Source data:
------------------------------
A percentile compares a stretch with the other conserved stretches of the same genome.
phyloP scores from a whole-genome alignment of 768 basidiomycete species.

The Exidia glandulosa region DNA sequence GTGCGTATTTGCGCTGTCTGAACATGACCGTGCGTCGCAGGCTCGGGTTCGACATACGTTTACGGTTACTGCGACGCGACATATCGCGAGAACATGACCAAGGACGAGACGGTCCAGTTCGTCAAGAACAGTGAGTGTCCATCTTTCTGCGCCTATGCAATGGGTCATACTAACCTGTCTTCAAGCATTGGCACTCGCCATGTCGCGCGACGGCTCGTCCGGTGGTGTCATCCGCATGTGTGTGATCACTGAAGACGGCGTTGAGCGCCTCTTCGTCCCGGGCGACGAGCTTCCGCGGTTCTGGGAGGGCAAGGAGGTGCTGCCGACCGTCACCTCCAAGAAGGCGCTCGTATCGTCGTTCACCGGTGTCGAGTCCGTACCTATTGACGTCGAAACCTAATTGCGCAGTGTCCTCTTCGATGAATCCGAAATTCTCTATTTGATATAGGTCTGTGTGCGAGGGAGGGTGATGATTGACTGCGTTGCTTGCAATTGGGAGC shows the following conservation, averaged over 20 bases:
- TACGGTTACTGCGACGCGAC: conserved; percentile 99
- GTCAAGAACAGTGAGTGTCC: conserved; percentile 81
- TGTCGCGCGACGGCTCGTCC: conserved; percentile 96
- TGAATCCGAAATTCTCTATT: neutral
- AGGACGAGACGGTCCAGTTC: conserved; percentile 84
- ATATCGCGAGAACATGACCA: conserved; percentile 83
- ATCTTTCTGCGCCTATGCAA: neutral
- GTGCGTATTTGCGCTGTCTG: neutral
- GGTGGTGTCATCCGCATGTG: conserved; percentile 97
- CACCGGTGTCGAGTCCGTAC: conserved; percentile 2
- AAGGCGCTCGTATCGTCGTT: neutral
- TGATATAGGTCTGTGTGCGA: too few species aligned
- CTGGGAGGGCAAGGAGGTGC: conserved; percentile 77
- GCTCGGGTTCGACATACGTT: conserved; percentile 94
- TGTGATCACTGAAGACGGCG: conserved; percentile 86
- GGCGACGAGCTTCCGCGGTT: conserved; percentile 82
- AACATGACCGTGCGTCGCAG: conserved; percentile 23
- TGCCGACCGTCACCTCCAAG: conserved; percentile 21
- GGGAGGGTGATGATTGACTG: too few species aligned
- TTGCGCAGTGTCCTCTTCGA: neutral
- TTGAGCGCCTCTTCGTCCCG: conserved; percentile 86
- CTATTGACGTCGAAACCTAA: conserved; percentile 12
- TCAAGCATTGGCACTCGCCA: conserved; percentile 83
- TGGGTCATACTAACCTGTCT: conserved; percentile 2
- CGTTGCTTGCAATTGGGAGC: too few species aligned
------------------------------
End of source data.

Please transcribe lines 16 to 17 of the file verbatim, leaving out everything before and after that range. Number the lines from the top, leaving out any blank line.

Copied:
- CTGGGAGGGCAAGGAGGTGC: conserved; percentile 77
- GCTCGGGTTCGACATACGTT: conserved; percentile 94